Our editorial assistant, Adam Lovinus, described Battles in MKE six months ago: “Funks out like Talking Heads on LSD, plus math-rock explorations and psychedelic texturing to gritty guitar funk” when they stopped at Stonefly last July. Back then, MKE theorized they were going to be the next big thing and Milwaukee audiences would be able to say “I saw them when….”
Six months and a tour through North America, Asia, Europe and Australia later, it’s happened.
Battles’ “Mirrored” is on most critics’ top ten lists of the year, and the MKE newsroom is still continuously, consistently rocking out to it. We’ve googled and brushed up on all of the members’ old bands’ catalogs (Don Caballero, Lynx, Helmet, Tyondai Braxton’s solo work), looked up their tourmates (Prefuse 73) and even family members (Donari and Anthony Braxton). I guess you can call that an obsession.
So a return to the Midwest definitely heralded an interview, what with more than a few Milwaukeeans trekking to the Metro to see the band again. A few phone calls to Europe were aborted by a too-busy schedule (including a BBC appearance), but as soon as they were stateside, I was able to call Ian Williams. He missed my first call; he was swimming in Las Vegas, after their Vegoose performance.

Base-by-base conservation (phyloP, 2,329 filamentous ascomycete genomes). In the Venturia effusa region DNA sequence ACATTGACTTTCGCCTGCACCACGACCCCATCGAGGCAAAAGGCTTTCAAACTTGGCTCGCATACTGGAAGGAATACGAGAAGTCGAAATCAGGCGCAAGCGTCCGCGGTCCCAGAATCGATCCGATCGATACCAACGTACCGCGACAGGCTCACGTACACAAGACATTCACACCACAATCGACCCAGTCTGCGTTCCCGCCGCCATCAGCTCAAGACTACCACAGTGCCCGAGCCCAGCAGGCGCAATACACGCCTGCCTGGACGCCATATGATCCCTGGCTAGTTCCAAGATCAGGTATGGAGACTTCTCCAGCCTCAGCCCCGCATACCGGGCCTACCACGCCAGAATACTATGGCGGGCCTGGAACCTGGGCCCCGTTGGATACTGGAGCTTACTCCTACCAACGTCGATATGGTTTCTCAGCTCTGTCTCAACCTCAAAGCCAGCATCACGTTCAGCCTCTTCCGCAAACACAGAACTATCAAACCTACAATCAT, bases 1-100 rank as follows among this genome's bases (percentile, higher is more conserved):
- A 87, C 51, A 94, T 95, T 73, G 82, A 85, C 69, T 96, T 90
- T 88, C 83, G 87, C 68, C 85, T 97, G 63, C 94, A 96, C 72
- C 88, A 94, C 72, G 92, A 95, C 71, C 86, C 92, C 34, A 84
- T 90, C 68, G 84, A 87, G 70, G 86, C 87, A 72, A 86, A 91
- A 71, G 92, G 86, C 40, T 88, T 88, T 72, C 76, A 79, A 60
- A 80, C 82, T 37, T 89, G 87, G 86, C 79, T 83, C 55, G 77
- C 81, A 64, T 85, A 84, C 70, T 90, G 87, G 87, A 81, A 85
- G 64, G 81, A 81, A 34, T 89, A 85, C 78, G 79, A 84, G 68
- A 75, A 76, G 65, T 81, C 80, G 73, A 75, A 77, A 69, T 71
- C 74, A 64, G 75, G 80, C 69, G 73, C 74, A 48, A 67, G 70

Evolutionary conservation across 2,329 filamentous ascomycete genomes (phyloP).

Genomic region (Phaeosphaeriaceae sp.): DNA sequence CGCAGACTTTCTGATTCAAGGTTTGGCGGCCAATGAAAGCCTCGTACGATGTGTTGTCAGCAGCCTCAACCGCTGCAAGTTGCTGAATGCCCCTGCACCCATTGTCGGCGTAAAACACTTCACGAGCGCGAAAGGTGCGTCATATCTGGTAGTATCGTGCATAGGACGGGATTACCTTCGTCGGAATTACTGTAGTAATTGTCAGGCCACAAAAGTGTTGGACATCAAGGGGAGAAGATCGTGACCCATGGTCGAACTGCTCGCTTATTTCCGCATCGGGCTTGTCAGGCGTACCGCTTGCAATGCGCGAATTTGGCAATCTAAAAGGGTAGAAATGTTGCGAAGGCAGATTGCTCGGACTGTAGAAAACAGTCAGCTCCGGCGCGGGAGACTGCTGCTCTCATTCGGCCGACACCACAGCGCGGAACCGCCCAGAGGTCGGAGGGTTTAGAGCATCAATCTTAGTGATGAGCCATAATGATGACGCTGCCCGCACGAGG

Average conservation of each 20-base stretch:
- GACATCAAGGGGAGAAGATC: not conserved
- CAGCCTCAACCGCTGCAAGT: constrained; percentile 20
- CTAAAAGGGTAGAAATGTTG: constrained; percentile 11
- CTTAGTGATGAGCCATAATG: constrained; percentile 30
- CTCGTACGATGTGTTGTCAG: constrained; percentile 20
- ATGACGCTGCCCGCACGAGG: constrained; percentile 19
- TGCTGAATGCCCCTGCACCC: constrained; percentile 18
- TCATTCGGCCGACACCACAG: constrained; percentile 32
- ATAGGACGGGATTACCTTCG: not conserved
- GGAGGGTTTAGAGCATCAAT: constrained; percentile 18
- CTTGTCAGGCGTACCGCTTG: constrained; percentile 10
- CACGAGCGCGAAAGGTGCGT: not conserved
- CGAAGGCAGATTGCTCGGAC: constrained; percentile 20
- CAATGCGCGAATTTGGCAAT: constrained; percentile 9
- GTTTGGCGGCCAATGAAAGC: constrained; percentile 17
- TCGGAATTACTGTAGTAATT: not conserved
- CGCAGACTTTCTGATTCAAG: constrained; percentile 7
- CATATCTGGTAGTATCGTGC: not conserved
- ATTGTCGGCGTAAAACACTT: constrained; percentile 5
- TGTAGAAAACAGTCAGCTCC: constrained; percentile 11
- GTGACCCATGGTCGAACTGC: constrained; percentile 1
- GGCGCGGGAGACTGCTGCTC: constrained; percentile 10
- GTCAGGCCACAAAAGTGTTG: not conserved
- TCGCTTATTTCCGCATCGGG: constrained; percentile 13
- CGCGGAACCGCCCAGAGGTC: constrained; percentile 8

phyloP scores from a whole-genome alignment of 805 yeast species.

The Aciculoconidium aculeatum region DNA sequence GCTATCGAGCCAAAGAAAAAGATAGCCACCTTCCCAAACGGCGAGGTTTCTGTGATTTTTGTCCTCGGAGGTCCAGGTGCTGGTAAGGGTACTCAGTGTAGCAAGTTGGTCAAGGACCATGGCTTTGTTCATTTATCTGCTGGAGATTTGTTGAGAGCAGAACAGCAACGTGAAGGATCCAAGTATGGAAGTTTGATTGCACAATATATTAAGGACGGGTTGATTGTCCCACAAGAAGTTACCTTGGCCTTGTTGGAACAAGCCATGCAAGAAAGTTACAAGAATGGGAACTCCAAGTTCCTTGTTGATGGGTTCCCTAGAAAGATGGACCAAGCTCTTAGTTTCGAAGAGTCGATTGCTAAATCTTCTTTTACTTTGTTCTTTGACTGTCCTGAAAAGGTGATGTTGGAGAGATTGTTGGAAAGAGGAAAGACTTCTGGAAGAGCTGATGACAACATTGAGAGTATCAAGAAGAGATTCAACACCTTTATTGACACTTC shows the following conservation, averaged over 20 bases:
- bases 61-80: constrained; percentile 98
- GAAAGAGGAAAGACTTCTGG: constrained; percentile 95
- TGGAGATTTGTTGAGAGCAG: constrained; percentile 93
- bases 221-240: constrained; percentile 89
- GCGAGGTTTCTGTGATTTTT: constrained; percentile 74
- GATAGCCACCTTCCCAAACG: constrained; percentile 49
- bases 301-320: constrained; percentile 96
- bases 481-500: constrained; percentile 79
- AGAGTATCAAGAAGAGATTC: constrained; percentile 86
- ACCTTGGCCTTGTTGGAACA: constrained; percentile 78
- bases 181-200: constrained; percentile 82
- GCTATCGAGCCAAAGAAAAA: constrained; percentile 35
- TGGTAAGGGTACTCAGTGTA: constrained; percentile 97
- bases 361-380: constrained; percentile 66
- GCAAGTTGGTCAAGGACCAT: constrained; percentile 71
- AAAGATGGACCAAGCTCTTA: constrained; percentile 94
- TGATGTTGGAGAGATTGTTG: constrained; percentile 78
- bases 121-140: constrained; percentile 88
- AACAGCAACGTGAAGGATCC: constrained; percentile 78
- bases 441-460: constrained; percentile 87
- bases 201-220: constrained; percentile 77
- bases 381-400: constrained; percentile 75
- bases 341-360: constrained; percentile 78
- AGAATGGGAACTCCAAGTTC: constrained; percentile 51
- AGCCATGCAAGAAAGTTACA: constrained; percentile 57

Ian Williams at the Pitchfork Fest last July. Photo by Lille Bose.
Still, he very nicely called me back an hour later. On the tail end of their eight-month tour, Williams admits the band does get battle fatigue. â€œNot in a bad way, where you get tired,â€ he said. After all, he said, people who work Monday to Friday get tired as well. So they band rebounds pretty well: â€œIt keeps getting more fun.â€
Williams joked audiences do watch them over and over again, even when the set list is the same. “They say the set feels different, maybe depending on what shirt I’m wearing,” he said, laughing. Playing both festivals and club shows almost daily since they started touring, is both good and band, Williams says. “Both have their strengths,” he said.
While festivals enable you to build an audience by playing for people who may not have seen you before, it’s also stressful to get ready. “We have a lot of electronics, and there’d be times when we’re putting our gear together and cables are in mud, or you’d have to pee in the woods…there are raw elements to it where you think, it shouldn’t be this hard to play a rock and roll show, whereas at a club show you control the pace of the night. It’ s more comfortable.”